So much time and planning go into your wedding day. And then the day of your wedding rehearsal arrives-the big practice run of your ceremony. But you still need to make sure that you’re smart about planning this event, too, and I have some information to help!
First you need to decide who to invite to the rehearsal and rehearsal dinner. The only people you absolutely must invite to the rehearsal are people who are in your wedding and need to be there: you and your fiance, your officiant, your bridal party, and generally your parents and grandparents, too. If you have a planner, you’ll want us there as well, and sometimes whoever is doing your ceremony music wishes to be there (just check in with them about it). Generally anyone at the rehearsal also gets an invite to the rehearsal dinner, along with their significant others (your vendors more than likely will decline the invite to allow it to be a personal affair, although it is always such a sweet gesture!) Sometimes people will also choose to invite out of town guests or other specific close friends or family members: that is entirely up to you and depends on your own wishes, familial expectations, and budget.
For the rehearsal itself, if your venue allows you any input on the time, try to remember that most people will be coming from work on a weekday so try not to have it be too early! You want people to have time to get there but also don’t want it so late that your rehearsal dinner lasts too far into the night. Then your officiant (probably with some help from your planner) will do a practice run of how your wedding will go. Where and when you all will walk, in what order, any important events from the ceremony, etc. Ideally this whole thing (if everyone is on time!) shouldn’t take more than 30 minutes. If you have any last minute questions for your venue (usually someone is there from the location), officiant, planner, etc. about how things will be going on the big day this is the time to ask and clarify!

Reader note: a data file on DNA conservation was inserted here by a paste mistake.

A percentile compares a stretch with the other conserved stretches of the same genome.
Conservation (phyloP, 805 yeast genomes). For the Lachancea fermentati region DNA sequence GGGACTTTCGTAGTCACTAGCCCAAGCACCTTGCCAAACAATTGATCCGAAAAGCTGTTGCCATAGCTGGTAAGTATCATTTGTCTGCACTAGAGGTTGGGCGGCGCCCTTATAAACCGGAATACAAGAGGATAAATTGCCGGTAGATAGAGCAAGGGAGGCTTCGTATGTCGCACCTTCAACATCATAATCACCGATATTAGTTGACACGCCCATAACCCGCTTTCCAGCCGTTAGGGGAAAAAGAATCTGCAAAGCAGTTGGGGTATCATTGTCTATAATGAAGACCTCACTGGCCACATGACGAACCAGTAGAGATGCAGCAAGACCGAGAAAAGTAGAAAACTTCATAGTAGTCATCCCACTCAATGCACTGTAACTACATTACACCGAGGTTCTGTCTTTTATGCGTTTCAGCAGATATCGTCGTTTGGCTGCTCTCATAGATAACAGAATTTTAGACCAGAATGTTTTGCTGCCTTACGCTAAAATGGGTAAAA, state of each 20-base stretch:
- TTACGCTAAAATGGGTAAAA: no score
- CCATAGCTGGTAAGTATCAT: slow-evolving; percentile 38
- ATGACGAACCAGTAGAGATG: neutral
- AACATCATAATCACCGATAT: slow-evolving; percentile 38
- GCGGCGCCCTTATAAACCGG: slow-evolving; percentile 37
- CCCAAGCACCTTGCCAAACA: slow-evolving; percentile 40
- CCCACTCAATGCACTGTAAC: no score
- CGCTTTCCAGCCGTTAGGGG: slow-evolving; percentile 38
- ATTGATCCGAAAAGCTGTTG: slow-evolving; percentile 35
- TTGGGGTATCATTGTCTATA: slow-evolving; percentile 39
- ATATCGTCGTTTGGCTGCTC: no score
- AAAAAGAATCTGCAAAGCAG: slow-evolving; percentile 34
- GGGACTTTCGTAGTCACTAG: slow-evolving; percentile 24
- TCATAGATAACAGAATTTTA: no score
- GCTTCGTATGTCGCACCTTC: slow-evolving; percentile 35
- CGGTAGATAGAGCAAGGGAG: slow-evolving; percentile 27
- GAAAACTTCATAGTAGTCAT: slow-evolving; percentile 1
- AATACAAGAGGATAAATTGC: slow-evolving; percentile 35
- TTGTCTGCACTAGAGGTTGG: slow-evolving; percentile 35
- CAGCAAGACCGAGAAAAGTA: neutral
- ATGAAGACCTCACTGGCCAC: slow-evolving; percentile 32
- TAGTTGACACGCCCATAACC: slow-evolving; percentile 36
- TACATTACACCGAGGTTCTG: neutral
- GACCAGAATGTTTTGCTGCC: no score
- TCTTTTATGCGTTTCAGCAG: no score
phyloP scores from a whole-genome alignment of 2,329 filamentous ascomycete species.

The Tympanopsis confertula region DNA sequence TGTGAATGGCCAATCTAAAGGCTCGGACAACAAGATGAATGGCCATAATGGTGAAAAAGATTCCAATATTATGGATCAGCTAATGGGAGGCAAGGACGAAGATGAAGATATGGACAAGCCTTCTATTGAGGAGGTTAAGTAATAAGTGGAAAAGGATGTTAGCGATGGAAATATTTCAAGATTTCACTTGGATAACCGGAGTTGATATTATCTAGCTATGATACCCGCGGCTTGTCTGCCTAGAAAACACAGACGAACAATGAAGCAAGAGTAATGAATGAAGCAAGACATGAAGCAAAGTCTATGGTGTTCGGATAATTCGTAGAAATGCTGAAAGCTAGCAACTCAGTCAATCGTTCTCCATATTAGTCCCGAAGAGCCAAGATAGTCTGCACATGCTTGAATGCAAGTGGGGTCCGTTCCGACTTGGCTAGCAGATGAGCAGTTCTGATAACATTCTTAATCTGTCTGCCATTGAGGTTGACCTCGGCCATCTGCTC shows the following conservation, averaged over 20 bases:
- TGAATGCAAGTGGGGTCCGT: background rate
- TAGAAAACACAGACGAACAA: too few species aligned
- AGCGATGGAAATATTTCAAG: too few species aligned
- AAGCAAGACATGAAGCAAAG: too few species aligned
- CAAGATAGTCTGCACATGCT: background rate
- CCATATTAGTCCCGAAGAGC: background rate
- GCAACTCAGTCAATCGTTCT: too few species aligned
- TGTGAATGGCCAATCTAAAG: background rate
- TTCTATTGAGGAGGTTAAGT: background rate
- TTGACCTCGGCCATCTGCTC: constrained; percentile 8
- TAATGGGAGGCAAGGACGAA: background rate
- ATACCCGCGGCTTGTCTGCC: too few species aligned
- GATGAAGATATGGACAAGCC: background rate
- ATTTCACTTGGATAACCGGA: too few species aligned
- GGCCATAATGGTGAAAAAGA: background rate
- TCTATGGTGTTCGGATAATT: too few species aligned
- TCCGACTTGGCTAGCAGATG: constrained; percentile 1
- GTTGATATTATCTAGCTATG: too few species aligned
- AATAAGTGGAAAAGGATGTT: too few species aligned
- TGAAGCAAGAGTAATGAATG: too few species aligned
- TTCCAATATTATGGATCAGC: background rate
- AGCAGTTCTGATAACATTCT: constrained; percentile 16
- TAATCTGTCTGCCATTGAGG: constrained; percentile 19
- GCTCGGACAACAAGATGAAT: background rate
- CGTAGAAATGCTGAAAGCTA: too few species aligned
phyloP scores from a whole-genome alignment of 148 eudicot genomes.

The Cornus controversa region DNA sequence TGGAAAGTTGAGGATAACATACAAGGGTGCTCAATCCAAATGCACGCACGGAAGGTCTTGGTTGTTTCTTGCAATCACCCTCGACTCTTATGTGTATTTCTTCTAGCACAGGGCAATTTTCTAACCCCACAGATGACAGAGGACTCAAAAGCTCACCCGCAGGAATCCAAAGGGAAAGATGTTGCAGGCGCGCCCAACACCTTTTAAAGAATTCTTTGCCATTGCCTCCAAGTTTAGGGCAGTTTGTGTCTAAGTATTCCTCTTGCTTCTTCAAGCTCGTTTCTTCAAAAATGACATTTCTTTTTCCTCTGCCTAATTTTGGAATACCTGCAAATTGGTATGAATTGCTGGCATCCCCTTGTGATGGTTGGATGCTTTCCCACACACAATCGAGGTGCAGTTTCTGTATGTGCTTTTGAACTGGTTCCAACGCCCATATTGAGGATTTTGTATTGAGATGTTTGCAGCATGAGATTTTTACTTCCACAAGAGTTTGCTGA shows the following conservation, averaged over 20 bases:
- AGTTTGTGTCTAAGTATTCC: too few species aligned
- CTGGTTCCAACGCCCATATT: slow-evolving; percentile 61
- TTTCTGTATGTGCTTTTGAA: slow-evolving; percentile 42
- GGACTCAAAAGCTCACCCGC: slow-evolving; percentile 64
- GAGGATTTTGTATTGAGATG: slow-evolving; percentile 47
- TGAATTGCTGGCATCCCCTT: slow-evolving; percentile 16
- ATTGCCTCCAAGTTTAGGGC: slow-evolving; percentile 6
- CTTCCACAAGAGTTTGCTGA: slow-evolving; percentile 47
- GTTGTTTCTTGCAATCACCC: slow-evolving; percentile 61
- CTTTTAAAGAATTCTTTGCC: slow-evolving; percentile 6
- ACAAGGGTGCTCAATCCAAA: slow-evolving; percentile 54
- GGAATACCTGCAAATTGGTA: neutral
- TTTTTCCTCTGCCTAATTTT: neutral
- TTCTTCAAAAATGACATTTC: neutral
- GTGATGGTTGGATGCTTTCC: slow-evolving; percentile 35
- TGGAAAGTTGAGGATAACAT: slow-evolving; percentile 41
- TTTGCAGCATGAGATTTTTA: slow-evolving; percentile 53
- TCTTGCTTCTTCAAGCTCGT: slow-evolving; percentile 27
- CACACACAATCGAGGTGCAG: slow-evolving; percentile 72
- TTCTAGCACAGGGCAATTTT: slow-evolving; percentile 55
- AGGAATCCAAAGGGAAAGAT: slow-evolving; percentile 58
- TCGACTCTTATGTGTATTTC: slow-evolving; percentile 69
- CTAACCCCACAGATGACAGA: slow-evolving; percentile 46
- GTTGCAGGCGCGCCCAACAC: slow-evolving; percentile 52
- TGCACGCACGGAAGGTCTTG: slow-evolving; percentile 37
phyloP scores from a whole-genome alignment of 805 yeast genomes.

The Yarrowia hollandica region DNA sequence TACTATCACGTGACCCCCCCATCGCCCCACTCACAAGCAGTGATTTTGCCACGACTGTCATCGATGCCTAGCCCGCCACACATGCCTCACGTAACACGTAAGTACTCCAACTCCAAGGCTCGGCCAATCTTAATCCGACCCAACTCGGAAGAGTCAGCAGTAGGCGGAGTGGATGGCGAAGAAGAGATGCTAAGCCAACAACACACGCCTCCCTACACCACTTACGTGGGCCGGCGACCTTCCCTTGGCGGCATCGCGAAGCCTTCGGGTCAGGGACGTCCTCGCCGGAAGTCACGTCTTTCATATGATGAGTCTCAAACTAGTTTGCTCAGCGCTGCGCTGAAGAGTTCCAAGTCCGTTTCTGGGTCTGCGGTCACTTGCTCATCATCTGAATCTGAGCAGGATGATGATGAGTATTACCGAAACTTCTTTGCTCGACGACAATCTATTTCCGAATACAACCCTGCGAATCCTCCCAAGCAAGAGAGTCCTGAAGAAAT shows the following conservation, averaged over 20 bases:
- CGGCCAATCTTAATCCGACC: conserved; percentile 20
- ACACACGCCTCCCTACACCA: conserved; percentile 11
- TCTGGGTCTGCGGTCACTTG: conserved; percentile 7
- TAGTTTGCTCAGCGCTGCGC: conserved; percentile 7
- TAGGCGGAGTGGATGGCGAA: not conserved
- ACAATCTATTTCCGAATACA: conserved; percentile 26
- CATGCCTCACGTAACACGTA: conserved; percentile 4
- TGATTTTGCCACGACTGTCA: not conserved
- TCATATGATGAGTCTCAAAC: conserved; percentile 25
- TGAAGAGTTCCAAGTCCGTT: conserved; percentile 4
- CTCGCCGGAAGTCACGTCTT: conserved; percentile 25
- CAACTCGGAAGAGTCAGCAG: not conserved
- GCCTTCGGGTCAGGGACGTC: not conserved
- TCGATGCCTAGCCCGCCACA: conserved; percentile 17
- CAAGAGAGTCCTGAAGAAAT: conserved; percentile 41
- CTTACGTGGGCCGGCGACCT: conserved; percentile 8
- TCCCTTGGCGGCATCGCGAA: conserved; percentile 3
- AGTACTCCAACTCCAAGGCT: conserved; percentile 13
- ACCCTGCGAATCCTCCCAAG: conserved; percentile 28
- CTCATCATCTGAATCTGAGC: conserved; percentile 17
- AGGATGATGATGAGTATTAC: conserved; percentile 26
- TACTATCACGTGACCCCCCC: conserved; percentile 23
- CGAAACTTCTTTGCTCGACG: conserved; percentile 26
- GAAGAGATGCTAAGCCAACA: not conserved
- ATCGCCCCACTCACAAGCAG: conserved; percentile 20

The rehearsal dinner is usually immediately following the rehearsal, preferably at a nearby location. Make sure to have arrangements with the venue (whether it be a restaurant, hall, etc.) made plenty of time in advance. Hosting the dinner at someone’s home is always a convenient option, as well! It is generally expected that the food at the dinner will be provided/taken care of (this was traditionally done by the groom’s family but today is frequently arranged by the couple, or any combination of parents or family members who wish to contribute). Sometimes people like to include some décor (it’s always a great idea if you use pieces that can be repurposed to decorate at your wedding. For example, you can reuse rehearsal dinner centerpieces on bar tables for the cocktail hour at your reception, or put them on your gift and guestbook tables, etc.) Frequently the couple will make a speech, usually thanking everyone for being involved. If you’re giving gifts to your bridal party (and/or parents) this is oftentimes when that happens. Sometimes family members and bridal party members choose to give toasts/speeches as well, but the wedding reception is usually where the traditional maid of honor and best man speeches happen (that said, if you like the idea of those speeches and don’t want them actually during your reception, this is a great way to make that work!) The only real expectation at a rehearsal dinner is to eat and enjoy yourselves and each other before the big day. Try not to stay up too late (or drink too much), get some sleep, and then wake up refreshed and prepared and ready to get married!